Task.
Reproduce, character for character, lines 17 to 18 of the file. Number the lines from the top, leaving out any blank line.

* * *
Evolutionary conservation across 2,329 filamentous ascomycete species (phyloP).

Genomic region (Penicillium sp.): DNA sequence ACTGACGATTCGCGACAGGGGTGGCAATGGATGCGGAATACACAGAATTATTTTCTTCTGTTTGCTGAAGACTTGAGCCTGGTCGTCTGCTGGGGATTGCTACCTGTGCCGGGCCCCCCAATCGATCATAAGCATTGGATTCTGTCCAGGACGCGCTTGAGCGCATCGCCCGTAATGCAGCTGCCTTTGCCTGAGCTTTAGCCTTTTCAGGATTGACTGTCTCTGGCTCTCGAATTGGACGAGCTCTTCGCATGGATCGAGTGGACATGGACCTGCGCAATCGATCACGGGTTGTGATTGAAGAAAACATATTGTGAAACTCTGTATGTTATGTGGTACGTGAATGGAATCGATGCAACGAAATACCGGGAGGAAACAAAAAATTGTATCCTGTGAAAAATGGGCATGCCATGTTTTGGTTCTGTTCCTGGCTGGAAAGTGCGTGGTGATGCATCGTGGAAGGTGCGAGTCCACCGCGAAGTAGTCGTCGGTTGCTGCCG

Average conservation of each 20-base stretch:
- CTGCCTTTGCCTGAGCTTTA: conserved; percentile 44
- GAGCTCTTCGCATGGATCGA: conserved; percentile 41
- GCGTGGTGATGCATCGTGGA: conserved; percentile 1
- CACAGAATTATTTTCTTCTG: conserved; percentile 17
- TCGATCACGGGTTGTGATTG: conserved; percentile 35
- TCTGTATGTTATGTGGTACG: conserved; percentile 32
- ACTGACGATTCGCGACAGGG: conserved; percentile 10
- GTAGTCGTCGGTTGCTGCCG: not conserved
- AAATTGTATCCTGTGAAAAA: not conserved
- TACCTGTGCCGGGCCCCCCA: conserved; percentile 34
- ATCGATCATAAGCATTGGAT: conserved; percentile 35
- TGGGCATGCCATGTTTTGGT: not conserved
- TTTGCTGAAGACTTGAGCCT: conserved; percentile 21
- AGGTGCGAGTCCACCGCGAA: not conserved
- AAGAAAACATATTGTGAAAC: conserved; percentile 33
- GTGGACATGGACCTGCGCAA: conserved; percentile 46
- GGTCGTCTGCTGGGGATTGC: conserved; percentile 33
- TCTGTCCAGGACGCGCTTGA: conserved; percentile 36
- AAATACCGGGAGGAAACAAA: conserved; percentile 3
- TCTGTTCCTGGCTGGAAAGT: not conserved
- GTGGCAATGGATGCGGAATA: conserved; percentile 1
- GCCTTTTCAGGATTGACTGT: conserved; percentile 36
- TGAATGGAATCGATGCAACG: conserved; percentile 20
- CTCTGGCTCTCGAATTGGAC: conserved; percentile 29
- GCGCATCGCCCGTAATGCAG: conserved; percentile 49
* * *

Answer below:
- AGGTGCGAGTCCACCGCGAA: not conserved
- AAGAAAACATATTGTGAAAC: conserved; percentile 33